If you are like me, you’re learning some new terms as you expand your knitting knowledge. I’ve spent a lot of time with the glossary of terms in a book and searching the internet to understand a term that I hadn’t encountered before. One of those terms that I think is important to understand is the term superwash.
When you search the internet for the meaning of the term superwash, you’ll find a RANGE of posts commenting on whether to use superwash wool or not. I always maintain that you should use the right yarn for the project and for your personal needs/taste, but in order for any of us to make the choice of whether or not to use superwash wools, we should know what superwash wool is and what some of its benefits are.
Wool, as you know, is a fantastic fiber that provides great stretch and recovery, and it is made from the coat of an alpaca, sheep, goat, or similar animal. The natural crimp of wool gives a project greater bulk than other fiber types like cotton, and it prevents heat transfer in general, which means great insulation. It’s one of the reasons that my merino wool hiking socks are the secret to keeping my feet happy!
Wool can come in many forms, using many different terms to indicate the variations to the buyer. Take a look at our Wool Yarn & Blends page and you can see the different weights and combinations of wool yarn that Knit Picks alone has to offer.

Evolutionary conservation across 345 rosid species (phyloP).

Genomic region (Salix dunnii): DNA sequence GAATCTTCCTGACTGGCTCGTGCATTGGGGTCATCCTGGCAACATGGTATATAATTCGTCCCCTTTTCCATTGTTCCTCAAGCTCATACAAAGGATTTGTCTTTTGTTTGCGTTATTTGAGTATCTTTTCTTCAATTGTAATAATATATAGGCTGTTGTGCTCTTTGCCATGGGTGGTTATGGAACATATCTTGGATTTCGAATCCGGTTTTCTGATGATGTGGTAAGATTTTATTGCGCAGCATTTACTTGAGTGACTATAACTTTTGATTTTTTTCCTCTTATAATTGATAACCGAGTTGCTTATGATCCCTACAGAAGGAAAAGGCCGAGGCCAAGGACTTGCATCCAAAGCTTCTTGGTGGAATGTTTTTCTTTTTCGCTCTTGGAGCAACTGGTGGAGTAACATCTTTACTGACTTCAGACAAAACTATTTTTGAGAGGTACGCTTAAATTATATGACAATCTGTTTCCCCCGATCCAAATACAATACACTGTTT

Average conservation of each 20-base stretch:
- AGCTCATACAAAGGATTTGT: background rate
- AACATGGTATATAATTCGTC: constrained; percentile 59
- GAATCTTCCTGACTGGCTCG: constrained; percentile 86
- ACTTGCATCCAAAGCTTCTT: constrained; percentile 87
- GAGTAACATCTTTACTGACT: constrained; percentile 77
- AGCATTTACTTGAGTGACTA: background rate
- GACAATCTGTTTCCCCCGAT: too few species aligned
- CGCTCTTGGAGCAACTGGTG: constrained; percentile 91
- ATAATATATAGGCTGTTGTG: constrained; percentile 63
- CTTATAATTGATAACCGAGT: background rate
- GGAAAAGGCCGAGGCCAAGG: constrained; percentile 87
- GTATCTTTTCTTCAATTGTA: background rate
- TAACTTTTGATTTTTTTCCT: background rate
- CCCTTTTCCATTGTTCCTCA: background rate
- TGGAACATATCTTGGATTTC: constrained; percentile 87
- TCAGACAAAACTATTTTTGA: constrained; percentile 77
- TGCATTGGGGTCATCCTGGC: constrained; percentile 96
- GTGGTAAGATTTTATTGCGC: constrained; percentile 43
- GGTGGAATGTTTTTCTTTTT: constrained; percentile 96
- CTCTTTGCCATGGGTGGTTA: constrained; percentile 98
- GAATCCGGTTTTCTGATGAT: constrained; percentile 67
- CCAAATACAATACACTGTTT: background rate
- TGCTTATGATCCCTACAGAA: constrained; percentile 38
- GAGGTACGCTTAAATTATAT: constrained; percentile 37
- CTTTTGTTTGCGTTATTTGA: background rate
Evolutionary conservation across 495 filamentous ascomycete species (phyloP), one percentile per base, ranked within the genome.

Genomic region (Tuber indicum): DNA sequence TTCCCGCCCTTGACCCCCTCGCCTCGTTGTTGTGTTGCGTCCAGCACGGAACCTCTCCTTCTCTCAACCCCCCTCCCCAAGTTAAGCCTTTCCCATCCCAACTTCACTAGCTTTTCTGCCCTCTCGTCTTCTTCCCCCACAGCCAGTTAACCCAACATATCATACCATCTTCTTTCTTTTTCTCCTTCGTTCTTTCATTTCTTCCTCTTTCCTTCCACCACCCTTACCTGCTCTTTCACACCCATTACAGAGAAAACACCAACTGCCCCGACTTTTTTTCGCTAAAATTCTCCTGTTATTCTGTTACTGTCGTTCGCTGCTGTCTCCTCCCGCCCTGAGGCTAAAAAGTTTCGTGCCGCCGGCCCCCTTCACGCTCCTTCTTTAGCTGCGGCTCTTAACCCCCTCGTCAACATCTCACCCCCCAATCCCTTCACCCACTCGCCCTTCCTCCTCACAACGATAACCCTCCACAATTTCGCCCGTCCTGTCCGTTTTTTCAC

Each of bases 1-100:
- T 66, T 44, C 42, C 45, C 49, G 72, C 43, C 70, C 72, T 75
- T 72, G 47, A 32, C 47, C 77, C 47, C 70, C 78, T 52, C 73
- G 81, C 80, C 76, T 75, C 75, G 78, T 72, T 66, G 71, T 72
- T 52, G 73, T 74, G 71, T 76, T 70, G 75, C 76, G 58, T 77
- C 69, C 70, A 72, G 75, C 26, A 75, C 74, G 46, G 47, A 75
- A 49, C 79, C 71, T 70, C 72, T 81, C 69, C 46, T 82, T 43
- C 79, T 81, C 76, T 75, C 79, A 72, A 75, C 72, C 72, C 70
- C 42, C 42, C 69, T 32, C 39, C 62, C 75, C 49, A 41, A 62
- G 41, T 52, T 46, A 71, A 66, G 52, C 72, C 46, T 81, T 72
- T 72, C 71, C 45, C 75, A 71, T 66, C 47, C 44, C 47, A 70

Superwash wool is a unique wool product that has been processed or treated to make the wool more machine washable. It can be done in an acid bath or by coating the fiber with a polymer. Polymer coated yarns will be much more slick and can appear shinier than regular wool but you do lose some of what makes wool, wool.
Using superwash wool can prolong the life of your project if you know it needs to be washed consistently or if you have a habit of giving gifts to people and understand that the convenience of cleaning is often also a gift. I have more than once thrown a “handwash only” item in the washing machine by accident, so the idea of using superwash wool on a project and not worrying about it ending up in the machine is fantastic.
If you are a person who is concerned about the additional processing of a superwash wool from any company, then superwash probably isn’t the right wool yarn for you and I’d explore our fantastic Wool of the Andes line or our Simply Wool line if you desire quality 100% Eco wool. If you find the benefits of superwash wool inviting, then I invite you to experience the superwash version from Knit Picks simply titled Wool of the Andes Superwash or try the bulky version!